“But that’s not when he screams like he’s in agony!” I want to say it, but I don’t.

There is the picture of me at Jonathan’s six-week check-up, trying to laugh, but closer to tears.

“I’m not kidding,” I say to his pediatrician. “Make him stop crying, give him something to make him sleep. Or give me something so I can sleep. I can’t do this anymore; you said it would have stopped by now.”

And her gentle reply: “Don’t worry, some babies just take longer. He’ll be fine in a few months, you’ll see.” In a few months, he was the same.

Mostly it is just a blur: a montage of images, one on top of another. Not knowing if it was night or day, if I’d gotten dressed, or cooked dinner. Only in touch with his screams. Wrestling with the guilt that mothers are supposed to know how to make things better. Trying to find my husband and daughter, who were out there somewhere, beyond the endless crying and the dead buzz of sleeplessness. Feeling that my life, like the cycles of the tides are tied to the moon, was defined by the waking or sleeping, crying or silence of the child in my arms. Wanting to live again. Praying, and hearing no response.

There is one picture, however, that sticks in my mind. It is winter, edged in frost. My baby – my nemesis – is older now and, in fact, a little better. Sometimes, he smiles. Mostly, he still cries and does not sleep. He is crying again, and his screams echo off the winter walls; we go for a walk. The snow piled on the sidewalks prevents me from taking a stroller. In his snowsuit, my son is zipped inside my parka, and we walk and walk. He is heavy and the day is cold, and we struggle through the snow. But he sleeps. On the way home, I notice my garden. It is also sleeping; dormant, a black-and-white negative with no hint of the colors to come.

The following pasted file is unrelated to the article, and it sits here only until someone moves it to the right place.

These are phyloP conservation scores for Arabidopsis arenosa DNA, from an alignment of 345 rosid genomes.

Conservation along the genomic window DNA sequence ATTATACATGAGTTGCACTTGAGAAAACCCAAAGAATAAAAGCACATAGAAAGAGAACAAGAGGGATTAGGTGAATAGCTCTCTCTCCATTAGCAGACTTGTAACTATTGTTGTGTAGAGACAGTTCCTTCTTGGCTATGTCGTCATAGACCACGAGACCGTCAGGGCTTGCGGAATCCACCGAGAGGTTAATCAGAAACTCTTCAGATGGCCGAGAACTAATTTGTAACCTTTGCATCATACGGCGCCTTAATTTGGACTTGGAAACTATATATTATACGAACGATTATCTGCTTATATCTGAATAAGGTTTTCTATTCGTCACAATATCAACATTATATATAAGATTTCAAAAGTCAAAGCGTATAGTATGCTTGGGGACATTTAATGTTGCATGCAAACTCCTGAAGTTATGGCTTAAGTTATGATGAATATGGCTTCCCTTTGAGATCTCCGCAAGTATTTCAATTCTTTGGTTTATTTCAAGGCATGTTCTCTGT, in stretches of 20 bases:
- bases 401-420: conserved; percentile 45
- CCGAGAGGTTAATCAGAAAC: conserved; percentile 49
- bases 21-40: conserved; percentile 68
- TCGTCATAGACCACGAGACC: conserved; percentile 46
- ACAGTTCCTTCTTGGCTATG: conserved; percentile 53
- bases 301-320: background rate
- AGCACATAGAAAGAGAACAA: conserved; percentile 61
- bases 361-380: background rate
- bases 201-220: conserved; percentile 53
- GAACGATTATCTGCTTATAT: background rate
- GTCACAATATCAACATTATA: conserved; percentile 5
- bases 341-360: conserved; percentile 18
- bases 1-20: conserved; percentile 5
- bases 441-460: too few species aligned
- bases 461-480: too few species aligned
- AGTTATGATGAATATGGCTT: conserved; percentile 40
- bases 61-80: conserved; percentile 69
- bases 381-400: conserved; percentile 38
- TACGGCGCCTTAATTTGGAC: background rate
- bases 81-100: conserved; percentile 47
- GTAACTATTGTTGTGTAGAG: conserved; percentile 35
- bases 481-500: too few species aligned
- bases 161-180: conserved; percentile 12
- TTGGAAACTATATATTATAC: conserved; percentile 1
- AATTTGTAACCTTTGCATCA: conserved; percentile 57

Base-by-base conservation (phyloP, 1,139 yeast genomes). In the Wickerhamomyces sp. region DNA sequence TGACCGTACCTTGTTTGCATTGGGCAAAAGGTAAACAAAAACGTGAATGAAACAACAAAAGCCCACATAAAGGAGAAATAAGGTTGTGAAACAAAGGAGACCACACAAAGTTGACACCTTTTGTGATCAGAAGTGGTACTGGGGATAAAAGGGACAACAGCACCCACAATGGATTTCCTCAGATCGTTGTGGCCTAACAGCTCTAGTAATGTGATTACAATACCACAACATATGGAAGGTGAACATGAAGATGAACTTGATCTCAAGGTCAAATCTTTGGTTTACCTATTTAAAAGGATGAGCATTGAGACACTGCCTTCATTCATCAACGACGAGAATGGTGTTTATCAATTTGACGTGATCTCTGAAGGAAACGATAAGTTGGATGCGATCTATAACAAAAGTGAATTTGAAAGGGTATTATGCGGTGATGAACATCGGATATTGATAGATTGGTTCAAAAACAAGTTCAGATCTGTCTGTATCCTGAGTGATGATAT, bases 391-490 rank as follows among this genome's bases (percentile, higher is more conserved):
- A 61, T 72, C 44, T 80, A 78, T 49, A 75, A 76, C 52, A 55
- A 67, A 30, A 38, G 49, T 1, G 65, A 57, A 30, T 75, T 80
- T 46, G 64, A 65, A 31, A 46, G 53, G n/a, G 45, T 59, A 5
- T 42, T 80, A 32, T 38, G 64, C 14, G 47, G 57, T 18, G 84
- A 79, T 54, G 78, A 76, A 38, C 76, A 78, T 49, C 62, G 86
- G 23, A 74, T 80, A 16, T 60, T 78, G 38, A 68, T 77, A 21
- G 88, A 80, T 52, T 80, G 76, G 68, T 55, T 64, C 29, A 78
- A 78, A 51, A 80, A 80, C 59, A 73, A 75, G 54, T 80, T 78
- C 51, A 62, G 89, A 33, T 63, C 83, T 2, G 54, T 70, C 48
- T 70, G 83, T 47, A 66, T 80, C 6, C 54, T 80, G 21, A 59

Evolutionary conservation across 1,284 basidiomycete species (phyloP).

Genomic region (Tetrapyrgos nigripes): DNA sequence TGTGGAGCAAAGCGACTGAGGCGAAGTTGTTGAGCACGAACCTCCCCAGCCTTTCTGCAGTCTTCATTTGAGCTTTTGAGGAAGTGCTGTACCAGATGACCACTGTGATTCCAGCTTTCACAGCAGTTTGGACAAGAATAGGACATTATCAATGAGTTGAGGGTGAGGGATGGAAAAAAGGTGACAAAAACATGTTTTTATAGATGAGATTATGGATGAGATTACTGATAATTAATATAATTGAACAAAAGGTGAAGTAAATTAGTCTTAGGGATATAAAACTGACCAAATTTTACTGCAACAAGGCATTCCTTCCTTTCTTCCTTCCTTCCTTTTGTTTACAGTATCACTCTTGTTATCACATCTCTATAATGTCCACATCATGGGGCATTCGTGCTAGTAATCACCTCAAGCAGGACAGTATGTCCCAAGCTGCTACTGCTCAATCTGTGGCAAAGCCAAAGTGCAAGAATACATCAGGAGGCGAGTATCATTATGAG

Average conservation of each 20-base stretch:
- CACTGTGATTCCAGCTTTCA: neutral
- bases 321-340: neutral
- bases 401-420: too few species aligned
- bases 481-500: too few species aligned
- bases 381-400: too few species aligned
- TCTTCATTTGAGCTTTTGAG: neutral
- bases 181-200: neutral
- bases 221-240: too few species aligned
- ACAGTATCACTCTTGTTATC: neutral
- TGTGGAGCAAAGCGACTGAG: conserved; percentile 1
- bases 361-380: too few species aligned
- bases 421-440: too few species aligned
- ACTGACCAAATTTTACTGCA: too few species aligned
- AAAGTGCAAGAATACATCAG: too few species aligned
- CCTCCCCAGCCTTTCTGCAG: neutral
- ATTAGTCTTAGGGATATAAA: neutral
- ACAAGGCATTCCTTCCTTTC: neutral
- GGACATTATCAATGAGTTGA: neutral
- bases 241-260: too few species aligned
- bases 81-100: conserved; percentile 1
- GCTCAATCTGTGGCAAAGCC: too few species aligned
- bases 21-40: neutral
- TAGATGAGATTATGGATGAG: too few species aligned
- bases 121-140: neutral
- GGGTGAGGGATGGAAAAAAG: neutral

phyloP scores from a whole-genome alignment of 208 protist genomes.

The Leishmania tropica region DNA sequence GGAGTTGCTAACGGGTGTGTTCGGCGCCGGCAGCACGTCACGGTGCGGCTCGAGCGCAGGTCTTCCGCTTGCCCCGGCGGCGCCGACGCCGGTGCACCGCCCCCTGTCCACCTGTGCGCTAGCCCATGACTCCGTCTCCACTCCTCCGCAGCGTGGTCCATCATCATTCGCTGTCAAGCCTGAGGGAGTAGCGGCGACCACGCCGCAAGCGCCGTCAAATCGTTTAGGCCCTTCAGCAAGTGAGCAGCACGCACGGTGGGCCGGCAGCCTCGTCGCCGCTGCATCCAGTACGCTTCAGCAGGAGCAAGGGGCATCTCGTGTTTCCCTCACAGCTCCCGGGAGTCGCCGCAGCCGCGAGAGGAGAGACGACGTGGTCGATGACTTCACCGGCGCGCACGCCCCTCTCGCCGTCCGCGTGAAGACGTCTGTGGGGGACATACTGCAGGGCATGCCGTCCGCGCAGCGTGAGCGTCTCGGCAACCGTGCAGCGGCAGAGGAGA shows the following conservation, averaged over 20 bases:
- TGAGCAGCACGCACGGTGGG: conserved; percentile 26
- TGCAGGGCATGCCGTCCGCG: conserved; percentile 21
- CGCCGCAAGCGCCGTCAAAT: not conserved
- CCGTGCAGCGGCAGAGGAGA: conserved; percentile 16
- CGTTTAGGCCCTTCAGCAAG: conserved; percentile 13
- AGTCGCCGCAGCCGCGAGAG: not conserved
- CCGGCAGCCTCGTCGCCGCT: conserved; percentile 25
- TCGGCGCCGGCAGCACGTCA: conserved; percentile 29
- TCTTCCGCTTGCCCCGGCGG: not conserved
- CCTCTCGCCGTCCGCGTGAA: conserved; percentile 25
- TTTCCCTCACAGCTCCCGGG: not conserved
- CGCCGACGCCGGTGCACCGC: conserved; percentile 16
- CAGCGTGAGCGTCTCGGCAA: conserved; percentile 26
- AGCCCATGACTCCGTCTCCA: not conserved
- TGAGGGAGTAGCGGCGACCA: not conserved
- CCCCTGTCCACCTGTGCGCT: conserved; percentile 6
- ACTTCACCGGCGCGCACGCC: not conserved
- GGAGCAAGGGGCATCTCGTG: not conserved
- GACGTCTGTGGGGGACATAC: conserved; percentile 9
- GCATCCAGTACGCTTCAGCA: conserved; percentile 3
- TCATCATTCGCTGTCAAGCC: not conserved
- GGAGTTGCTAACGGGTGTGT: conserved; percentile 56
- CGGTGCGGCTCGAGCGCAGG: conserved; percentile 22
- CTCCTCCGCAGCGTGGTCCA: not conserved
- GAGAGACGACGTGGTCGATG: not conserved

That is how the deep winter days passed. Walking and waiting, longing for hope that I could not see.

Spring developed like a Polaroid that year; a season of rebirth and wonder. Every bud on every tree was a message to me that seasons change, that life goes on. I planted a cherry tree, flush with bloom, and rushed to capture it on film. The photograph sits in an album, while the tree grows and changes, as does my child. If I were to die today, the tree would remain, tended by God’s hand. The garden will continue to unfold, season upon season, some plants thriving and others dying in their turn.

Before my birth and after my death, and in every year of my life, the change of seasons will be an eternal constant. The changes are meant to be. I look at the wild exuberance of springtime and wonder how this could ever be allowed to pass with nonchalance. Jonathan emerged like a new shoot, bright and full of life, and we entered the next season of our lives.

This year, looking for a photograph to enclose with the Christmas cards, I studied a picture of my two grown children and thought of my dormant garden. Jonathan is about to graduate from college, and is speaking of marriage. One day, he may come to me for advice about dealing with a colicky baby. What will I tell him – this, too, will pass? They do, of course. Things change. There are times we want our lives to fast-forward, and times we want to freeze the moment forever. I’ve learned not to worry so much about making time stand still.

I still take mental photographs, but now I see my life and the people I love more in terms of a garden. Some are hardy, and thrive where they are planted; others are tender and require special care. Some continue to grow and thrive, while others die in their turn.

Outside my gate, the forsythia shimmers with its golden light, but I will leave my camera on the shelf. Life goes on, I remind myself, even when the branches are bare.

1 comments:

debbie haupt said...

That was very touching and so true.